New York's Hart Island Is Becoming A Park

Hart Island was once a penal colony, and it has been run since the 19th century by New York’s jail system, which used inmate gravediggers and kept it off limits until 2021, when the city transferred the island over to the parks department, The New York Times reported. 

Now, in a remarkable break with the decades-old policy of keeping Hart Island burials secretive and its graves unseen, the department is opening New York’s most forbidden place for public access.

The city still conducts about 1,100 burials every year on Hart Island, adding to the million bodies already buried on this 131-acre strip in Long Island Sound off the cost of the Bronx. But in the coming months, the dead will share the island with nature classes and guided tours under the department’s Weekend Adventures series, which will be led by urban park rangers.

Sometime later this year, parks officials expect to open the programs to a limited number of users under “managed visitation” a pilot intended to answer the delicate questions of how to open access to an island that is home to acres of unmarked mass graves.

The city’s Human Resources Administration, which took over burial operations and records, has cleared decades of undergrowth. The Department of Design and Construction has razed and removed 15 crumbling buildings, leaving panoramic views and a more open feel. Gone, too, is the large “PRISON KEEP OFF” sign on a decrepit waterfront building.

The graves will remain undisturbed. Officials have no plans to turn the nation’s largest public cemetery into recreational space with playgrounds and picnic tables. There are no amenities like bathrooms, shelter, or electricity. Visitors are greeted with a rudimentary parks department sign and a few small statuettes of angels and the Virgin Mary.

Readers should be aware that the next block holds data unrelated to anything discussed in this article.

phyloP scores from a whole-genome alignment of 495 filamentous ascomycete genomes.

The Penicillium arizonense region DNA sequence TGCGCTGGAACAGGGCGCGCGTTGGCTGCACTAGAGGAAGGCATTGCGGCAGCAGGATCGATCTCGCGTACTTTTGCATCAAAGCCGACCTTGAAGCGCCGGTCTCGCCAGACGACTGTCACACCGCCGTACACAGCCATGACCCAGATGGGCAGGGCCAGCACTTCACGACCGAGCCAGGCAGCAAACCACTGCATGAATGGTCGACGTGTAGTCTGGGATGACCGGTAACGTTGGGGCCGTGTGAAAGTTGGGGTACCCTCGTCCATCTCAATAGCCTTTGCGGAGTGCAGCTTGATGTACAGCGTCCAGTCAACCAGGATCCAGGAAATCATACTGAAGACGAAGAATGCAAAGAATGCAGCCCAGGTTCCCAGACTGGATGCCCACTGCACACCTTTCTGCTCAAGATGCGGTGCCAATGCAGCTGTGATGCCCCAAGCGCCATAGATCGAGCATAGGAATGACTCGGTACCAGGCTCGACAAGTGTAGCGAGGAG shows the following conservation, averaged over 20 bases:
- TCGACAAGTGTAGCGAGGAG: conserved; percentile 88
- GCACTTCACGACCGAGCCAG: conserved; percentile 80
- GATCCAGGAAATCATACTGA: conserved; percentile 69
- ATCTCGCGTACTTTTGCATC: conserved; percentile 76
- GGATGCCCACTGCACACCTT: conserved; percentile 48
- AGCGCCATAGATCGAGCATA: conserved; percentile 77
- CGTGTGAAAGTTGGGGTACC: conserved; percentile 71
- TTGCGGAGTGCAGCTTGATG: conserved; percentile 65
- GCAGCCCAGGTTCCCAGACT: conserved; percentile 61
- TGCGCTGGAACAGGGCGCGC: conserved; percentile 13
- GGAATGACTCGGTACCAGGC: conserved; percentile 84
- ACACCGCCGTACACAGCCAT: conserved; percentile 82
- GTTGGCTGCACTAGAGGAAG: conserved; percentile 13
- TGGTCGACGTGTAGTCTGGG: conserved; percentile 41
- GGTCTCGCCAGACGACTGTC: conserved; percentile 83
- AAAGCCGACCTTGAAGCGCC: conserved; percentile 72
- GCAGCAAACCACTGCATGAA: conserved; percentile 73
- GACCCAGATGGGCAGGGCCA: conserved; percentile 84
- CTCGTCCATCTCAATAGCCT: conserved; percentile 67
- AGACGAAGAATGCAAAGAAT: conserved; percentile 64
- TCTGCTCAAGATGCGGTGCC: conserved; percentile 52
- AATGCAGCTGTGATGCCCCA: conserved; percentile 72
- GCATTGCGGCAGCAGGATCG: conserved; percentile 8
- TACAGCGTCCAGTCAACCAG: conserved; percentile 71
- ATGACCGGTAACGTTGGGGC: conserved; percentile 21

At the moment, the island is served by a single city-run ferry long used to shuttle morgue trucks on the brief ride from City Island, a quiet residential enclave in the northeast Bronx that juts into the sound.

Future transportation options will include a 3.5-mile shuttle bus from the 6 train to the ferry (which has no parking lot) or a new dedicated water route from the Bronx. 

Park officials were initially hesitant to take over the island because of its many challenges, including lack of basic utilities and the presence of inmate burial crews. 

But inmate labor ended in the early days of the coronavirus pandemic in 2020, when deaths overwhelmed morgue capacities and doubled the usual interment rates. With Covid sweeping through jails, the burial crews were replaced with contracted laborers.

Wikipedia states that Hart Island (sometimes referred to as Hart’s Island) first public use was as a training ground for the United States Colored Troops in 1864. Since then, Hart Island has been the location of a Union Civil War prison camp, a psychiatric institution, a tuberculosis sanatorium, a potter’s field with mass burials, a homeless shelter, a boys’ reformatory, a jail, and a drug rehabilitation center. 

The remains of more than one million people are buried on Hart Island, though since the first decade of the 21st century, there are fewer than 1,500 burials a year. Burials on Hart Island include individuals who were not claimed by their families or did not have private funerals; the homeless and the indigent; and mass burials of disease victims. 

Access to the island was restricted by the Department of Correction, which operated an infrequent ferryboat service and imposed strict visitation quotas. Burials were conducted by inmates from the nearby Rikers Island jail. 

The Hart Island Project, a public charity founded by visual artist Melissa Hunt, worked to improve access to the island and make burial records more easily available. 

Transfer to the Parks Department in 2019 had been sought for over twenty years and was hoped to was public access to the Island. Burials at Potters’ Field continued after the transfer.

Related Articles On

Who Is Buried On Hart Island?

Hart Island Might Become Open To The Public

Hart Island Transferred To NYC Parks Department

< Return To Blog

Leave a Reply

Your email address will not be published.